Researchers in Britain, who tracked nearly 13,500 children aged one to seven, found that living with a single parent or step-parents doubled their risk of developing emotional problems, poor behaviour and hyperactivity, reports the Daily Mail.
Separately, the study found almost a third of seven-year-olds living without either of their parents. 15 percent who lived with step-parents, and 12 percent from a single-parent family displayed serious behavioural problems, the government-funded report found.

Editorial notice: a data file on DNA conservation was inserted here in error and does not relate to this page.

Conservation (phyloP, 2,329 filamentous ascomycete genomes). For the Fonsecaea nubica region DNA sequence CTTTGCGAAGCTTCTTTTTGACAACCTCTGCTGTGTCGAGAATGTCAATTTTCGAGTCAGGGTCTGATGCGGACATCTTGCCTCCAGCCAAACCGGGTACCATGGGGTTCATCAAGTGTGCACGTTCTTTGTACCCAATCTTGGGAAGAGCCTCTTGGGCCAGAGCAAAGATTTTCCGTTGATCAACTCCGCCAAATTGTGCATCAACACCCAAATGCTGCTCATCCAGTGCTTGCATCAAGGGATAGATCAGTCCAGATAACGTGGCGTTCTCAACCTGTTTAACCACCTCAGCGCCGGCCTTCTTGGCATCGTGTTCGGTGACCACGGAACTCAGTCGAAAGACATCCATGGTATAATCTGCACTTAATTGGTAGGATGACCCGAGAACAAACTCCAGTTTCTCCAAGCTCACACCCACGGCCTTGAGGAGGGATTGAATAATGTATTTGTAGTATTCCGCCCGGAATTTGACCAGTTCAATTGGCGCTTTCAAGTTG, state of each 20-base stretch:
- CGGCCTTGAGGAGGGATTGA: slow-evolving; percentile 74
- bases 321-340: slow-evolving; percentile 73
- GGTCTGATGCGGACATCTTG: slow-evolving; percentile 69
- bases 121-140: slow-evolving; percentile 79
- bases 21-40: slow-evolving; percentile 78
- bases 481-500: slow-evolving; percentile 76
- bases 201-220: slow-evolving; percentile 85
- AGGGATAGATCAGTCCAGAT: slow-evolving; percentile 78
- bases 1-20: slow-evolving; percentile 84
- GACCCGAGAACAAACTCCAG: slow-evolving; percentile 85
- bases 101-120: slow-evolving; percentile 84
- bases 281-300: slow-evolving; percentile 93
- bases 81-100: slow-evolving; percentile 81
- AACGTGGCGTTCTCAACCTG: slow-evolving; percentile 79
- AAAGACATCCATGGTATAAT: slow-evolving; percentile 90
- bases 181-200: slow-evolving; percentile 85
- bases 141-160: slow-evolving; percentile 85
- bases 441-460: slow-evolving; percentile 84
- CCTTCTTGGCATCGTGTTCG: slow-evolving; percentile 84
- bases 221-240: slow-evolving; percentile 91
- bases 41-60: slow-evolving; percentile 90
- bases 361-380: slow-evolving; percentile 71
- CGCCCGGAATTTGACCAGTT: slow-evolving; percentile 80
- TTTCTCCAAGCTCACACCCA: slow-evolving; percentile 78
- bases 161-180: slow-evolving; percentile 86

Their emotional well-being was likely to be 'under considerable pressure', according to the Millennium Cohort Study, which is tracking children born in 2000.
Conversely, just six percent of children living with their parents developed similar behaviour.
"Living apart from one's natural father can be associated with poverty and negative outcome for the children," said co-author Lisa Calderwood of London's Institute of Education.
Children living with working parents, or parents with higher educational qualifications, were less likely to suffer behavioural problems, the study found.